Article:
Now, back to medieval aristocratic women and their leisure. Wouldn’t the sewing have been a form of work because it was put to use in church or castle?

        Liked by 1 person

        • The question about sewing is interesting. They weren’t (as far as I know) making clothes, which would have been work. What they were doing was purely for decoration, but the same was true of the people who painted pictures on the church and castle walls. There must have been a dividing line between sewing recreation and sewing as work, as there is today between someone who makes their own clothes and home and someone who sits at a sewing machine all day and everyday making clothes to be sold in shops. It’s something that will bear more thinking about and study, though.

          Liked by 2 people

          • Shaunn Munn

            I’m fascinated by pre-industrial textiles, especially embroideries & embellishments. I would suspect that the basic construction of say, a gown, would be in the hands of semptresses. Fine work, such as embroideries & placing of jewels, would certainly only be trusted to the elite. The embroidering of cloths of gold and/or silver would be too precious to trust out of sight of some authority. Presumably, this was why one hears of women sewing & embroidering together under the watch of their “betters”. Handmaidens quietly sewed in the darker corners while the ladies did the fancy work & chatted in the sunny areas.

            I may be wrong in this, but I suspect the imported silks & exotic cloths probably did not already have fine embroideries on them. That many had patterns so beautiful that they appeared embroidered must have been common, but trust the medieval woman to add more! Skeins of silk flosses & threads were not often seen on personal import inventories, but they must have been widely available, perhaps purchased from local merchants for better control over color selection?

            I would also think that women would try to impress each other & their menfolk by producing needlework of great beauty & intricacy. As with friends & family I have today, bringing out needlework for the oohs & aahs of others, women of yore likely derived a lot of enjoyment over their accomplishments! I have absolutely no talent in such areas, which increases my appreciation for such arts!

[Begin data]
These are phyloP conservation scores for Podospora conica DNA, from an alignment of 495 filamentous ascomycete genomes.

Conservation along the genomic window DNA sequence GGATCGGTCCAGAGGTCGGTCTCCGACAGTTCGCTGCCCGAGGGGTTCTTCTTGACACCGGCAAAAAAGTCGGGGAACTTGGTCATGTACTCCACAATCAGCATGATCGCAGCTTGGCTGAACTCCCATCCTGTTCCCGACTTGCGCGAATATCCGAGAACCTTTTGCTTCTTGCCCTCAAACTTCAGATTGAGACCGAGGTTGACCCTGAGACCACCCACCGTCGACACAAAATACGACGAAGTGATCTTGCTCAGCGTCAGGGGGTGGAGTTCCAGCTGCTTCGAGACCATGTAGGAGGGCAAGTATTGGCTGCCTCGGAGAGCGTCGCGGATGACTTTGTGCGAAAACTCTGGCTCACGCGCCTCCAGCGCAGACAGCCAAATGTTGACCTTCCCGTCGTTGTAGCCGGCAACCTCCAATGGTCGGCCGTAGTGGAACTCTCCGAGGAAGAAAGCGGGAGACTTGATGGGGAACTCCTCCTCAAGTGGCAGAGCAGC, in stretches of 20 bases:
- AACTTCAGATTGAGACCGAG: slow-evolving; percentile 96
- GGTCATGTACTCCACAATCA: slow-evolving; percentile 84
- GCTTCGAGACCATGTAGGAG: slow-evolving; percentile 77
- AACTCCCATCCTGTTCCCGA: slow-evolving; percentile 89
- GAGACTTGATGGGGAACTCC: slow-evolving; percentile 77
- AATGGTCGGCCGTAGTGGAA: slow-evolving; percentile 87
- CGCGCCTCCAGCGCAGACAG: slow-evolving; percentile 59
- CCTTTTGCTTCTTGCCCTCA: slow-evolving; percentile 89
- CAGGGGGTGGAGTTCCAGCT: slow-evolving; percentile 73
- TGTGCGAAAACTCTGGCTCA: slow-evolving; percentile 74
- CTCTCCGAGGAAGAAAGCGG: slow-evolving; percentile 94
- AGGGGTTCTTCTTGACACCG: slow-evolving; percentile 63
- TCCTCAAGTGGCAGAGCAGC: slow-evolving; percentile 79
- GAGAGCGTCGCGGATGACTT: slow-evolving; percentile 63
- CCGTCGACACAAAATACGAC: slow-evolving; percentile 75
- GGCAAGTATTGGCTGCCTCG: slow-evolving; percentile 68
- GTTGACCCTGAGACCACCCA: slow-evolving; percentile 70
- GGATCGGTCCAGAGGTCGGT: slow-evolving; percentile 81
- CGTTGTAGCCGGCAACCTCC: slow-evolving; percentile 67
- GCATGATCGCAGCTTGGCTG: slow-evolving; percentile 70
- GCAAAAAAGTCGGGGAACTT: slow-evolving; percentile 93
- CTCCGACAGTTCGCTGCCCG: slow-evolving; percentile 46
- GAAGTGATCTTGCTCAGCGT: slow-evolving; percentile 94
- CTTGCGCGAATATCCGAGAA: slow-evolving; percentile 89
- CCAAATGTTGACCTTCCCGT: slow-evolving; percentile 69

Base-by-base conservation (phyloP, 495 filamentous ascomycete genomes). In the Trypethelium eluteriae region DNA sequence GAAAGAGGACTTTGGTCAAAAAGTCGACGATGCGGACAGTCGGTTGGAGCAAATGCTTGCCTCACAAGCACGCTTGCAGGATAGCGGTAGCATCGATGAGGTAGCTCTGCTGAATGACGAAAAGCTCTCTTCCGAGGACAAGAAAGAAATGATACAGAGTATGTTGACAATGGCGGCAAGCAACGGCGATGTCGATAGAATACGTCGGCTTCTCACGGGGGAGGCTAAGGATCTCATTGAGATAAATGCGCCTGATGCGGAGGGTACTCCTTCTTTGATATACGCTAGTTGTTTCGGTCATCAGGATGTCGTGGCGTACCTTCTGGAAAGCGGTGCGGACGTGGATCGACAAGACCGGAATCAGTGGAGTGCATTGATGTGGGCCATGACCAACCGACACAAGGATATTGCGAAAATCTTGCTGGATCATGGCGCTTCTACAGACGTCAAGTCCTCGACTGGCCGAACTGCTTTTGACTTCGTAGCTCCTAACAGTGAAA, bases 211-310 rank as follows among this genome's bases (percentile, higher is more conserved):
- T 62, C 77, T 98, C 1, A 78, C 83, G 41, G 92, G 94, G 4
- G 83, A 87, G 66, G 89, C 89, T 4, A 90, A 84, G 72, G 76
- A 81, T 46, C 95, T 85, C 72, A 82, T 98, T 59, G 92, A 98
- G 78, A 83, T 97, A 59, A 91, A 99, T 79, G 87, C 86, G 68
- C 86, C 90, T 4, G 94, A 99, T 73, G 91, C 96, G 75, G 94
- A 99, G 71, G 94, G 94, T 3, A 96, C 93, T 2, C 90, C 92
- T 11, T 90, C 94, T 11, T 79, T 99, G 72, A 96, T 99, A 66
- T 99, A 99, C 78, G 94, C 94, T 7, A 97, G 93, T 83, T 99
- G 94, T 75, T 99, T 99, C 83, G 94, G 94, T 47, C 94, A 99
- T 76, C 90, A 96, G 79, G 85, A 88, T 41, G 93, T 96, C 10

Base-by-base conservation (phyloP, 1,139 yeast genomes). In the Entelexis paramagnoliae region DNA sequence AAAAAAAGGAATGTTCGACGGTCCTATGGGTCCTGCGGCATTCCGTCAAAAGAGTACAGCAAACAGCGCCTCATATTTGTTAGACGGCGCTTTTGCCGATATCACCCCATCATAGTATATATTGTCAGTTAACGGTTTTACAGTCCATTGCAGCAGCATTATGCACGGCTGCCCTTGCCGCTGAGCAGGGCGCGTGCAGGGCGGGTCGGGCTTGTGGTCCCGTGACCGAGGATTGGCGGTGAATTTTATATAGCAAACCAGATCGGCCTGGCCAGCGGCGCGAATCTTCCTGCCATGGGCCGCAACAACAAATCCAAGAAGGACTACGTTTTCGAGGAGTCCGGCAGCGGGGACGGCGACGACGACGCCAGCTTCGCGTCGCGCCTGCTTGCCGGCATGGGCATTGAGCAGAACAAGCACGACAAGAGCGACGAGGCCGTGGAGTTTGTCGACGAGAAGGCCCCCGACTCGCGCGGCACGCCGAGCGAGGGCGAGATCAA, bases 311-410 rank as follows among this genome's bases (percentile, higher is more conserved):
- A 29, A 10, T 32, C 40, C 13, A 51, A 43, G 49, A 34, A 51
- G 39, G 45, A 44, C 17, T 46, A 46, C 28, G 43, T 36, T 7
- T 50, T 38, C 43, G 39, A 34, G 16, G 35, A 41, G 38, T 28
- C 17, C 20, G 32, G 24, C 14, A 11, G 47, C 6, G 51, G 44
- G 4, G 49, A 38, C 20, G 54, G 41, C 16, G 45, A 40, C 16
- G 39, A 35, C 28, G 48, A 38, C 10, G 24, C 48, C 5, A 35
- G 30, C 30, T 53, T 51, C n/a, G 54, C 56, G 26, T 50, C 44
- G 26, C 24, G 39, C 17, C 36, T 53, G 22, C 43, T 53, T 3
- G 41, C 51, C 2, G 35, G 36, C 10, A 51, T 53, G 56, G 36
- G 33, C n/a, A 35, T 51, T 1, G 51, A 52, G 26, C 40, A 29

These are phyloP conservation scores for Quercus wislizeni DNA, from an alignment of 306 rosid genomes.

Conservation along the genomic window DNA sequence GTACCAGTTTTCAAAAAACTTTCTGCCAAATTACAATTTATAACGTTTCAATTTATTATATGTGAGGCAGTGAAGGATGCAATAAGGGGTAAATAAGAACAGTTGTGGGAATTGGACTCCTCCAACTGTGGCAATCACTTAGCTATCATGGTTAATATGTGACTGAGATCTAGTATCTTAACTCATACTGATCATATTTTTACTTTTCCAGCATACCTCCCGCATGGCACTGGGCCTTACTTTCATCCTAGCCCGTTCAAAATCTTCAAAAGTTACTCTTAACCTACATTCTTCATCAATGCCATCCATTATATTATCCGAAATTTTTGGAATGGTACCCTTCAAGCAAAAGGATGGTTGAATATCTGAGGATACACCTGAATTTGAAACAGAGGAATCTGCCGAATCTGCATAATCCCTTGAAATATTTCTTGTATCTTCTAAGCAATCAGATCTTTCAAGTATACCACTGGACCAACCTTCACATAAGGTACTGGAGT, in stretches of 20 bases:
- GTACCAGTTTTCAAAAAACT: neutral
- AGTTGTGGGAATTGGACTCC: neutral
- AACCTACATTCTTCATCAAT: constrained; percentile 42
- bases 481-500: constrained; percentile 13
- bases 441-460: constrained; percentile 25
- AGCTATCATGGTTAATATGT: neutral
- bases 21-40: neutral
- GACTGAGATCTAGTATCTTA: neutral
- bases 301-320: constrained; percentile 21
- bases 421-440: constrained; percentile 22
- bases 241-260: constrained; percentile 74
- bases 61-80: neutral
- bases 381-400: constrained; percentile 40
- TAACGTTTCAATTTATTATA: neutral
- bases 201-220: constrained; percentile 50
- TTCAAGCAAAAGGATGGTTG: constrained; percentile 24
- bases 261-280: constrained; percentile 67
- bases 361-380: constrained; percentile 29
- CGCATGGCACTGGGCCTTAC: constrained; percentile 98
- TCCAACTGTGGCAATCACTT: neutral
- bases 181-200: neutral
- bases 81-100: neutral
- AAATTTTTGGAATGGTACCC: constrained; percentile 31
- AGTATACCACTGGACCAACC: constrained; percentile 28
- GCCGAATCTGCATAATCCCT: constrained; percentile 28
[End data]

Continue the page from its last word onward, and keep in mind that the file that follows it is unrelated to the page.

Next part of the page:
It is the deconstruction of the precious parts of these cloths that puzzles me. At some point, the cloth would be too frayed, faded or stained for elite use. There was not an infinite supply of precious materials. What became of old pieces?

            I can’t see the expensive stuffs in the cloth discarded or handed down to menials. One never hears of it, but surely the good parts were saved?
            If so, who did it? Were they sold back to jewelers to be once again drawn into metallic thread? (And some metal threads were tightly wound around a core of cord. Jewelers must have done that!)

            Just can’t see a fine lady picking out the metal threads, etc. A puzzlement!

            Liked by 1 person

            • I have been meaning to do some posts about textiles and clothing, but haven’t got to it yet.

              I should imagine that gold thread was reused after a garment was finished with. It was made by winding gold leaf around ordinary thread, so it was quite expensive. It wasn’t used to sew, but was couched onto the fabric, so it would have been easy to remove it. Couching is a technique where a heavier thread is laid on top of a fabric and held in place by a lighter thread, which passes over the heavier thread and into the fabric. I haven’t explained that very well, I’m afraid, but the gold thread would not wear very much and could be detached from the fabric without sustaining any damage.

              Liked by 1 person

              • Shaunn Munn

                That helps! I don’t get to see too many old textiles here in Indiana. Mostly go by portraits, which don’t allow the real work to show! Thank you!

                Liked by 1 person

  10. Fascinating as ever, April. I had no idea that tennis was that old.

    Liked by 1 person

  11. Pingback: Medieval Gambling | A Writer's Perspective

  12. For some reason, I’ve stopped getting your posts again, although this time I don’t find them in the spam folder. I’ll hit subscribe again and see if I can’t manage to get them at least once per post.

    Liked by 2 people

  13. This is a really interesting post April, so fascinating! I can just imagine if anyone from back then came to visit our time – I wonder what they’d think!!

    Liked by 2 people

  14. Losing the Plot

    I used to play nine men’s Morris quite a lot when I worked in Carrick Castle, I have a set upstairs. I have a set of Cloister Games that I bought in Past Times years ago that have 3 medieval board games but I’m not familiar with the other two. I’ll dig it out and see if you know them

    Liked by 2 people

  15. Pingback: Medieval Board and Table Games | A Writer's Perspective